Types of Aquatic Ecosystems

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Aquatic ecosystems are any water-based environment in which plants and animals interact with the chemical and physical features of the aquatic environment. Aquatic ecosystems are generally divided into two types --the marine ecosystem and the freshwater ecosystem. The largest water ecosystem is the marine ecosystem, covering over 70 percent of the earth's surface. Oceans, estuaries, coral reefs and coastal ecosystems are the various kinds of marine ecosystems. Freshwater ecosystems cover less than 1 percent of the earth and are subdivided into lotic, lentic and wetlands.

Ocean Ecosystems

Two dolphins swim in the ocean
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The earth has five major oceans: Pacific Ocean, Indian Ocean, Arctic Ocean, Atlantic Ocean and Southern (Antarctic) Ocean. Although the oceans are connected, each of them has unique species and features. According to Barbara A. Somerville (Earth’s Biomes: Oceans, Seas, and Reefs), the Pacific is the largest and deepest ocean and the Atlantic is second in size.

Oceans are home to different species of life. The waters of the Arctic and Southern Oceans are very cold, yet filled with life. The largest population of krill (small, shrimp-like marine creatures) lies under the ice of the Southern Ocean.

Life in Estuaries

Aerial view of an estuary
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Estuaries are places where rivers meet the sea and may be defined as areas where salt water is diluted with fresh water. River mouths, coastal bays, tidal marshes and water bodies behind barrier beaches are some examples of estuaries. They are biologically productive as they have a special kind of water circulation that traps plant nutrients and stimulates primary production.

Coral Reefs

Coral reef with huts above water
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According to Environmental Protection Agency, coral reefs are the world's second richest ecosystems and have a wide diversity of plants and animals. As a result, coral reefs often are referred to as the rain forest of the oceans.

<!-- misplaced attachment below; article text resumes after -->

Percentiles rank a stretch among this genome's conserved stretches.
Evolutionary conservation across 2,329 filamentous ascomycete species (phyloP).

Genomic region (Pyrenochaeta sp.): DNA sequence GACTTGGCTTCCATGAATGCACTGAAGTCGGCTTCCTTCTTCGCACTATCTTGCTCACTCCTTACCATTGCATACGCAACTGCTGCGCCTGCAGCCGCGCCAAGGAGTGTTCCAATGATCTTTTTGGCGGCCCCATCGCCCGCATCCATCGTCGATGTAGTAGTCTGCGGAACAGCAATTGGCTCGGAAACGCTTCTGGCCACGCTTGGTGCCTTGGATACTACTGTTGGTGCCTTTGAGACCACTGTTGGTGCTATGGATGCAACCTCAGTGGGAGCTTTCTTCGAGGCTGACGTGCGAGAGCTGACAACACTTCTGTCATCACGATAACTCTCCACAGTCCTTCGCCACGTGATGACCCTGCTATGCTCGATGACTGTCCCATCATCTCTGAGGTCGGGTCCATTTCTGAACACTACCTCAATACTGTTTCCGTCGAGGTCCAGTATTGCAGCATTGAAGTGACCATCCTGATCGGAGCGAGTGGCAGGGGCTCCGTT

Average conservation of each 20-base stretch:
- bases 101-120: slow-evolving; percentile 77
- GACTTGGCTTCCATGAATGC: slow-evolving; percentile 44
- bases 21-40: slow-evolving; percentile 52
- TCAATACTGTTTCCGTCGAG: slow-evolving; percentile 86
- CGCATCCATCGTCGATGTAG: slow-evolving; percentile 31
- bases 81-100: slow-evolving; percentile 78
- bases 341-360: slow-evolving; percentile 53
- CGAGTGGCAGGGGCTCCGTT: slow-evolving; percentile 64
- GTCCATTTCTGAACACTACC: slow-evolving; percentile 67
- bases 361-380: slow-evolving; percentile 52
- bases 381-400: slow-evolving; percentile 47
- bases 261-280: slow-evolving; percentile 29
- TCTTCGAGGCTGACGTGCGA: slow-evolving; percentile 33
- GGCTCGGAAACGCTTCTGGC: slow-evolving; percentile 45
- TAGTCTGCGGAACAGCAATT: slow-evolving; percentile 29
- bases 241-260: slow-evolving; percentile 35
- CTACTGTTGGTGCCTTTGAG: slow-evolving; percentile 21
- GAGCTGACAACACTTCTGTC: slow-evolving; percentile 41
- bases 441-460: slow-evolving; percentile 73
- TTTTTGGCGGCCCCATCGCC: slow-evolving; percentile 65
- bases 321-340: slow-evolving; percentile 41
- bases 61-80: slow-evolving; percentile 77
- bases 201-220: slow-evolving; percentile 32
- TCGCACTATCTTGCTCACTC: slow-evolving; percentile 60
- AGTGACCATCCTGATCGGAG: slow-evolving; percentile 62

Coastal Systems

Crab walking along bottom of ocean
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Land and water join to create the coastal ecosystems. These ecosystems have a distinct structure, diversity, and flow of energy. Plants and algae are found at the bottom of the coastal ecosystem. The fauna is diverse and consists of insects, snails, fish, crabs, shrimp, lobsters etc.

Lotic Ecosystems

Man fishing in river
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Lotic ecosystems are the systems with rapid flowing waters that move in a unidirectional way such as rivers and streams. These environments harbor numerous species of insects such as mayflies, stoneflies and beetles which have developed adapted features such as weighted cases to survive the environment . Several species of fishes such as eel, trout and minnow are found here. Various mammals such as beavers, otters and river dolphins inhabit lotic ecosystems.

Lentic Ecosystems

Water lillies on pond
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Lentic ecosystems include all standing water habitats such as lakes and ponds. These ecosystems are home to algae, rooted and floating-leaved plants and invertebrates such as crabs and shrimps. Amphibians such as frogs and salamanders and reptiles like alligators and water snakes are also found here.

Swamps and Wetlands

Swamp
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Wetlands are marshy areas and are sometimes covered in water which have a wide diversity of plants and animals. Swamps, marshes, and bogs are some examples in this regard. Plants such as black spruce and water lilies are commonly found in wetlands. The fauna consists of dragonflies and damselflies, birds such as Green Heron and fishes such as Northern Pike.

References

About the Author

Debashree Sen is a technical writer and has written for non-profit organizations. She has been regularly contributing to eHow since 2009. She is a member of the Society for Technical Communication (STC). She has a master's degrees in professional writing and English literature.

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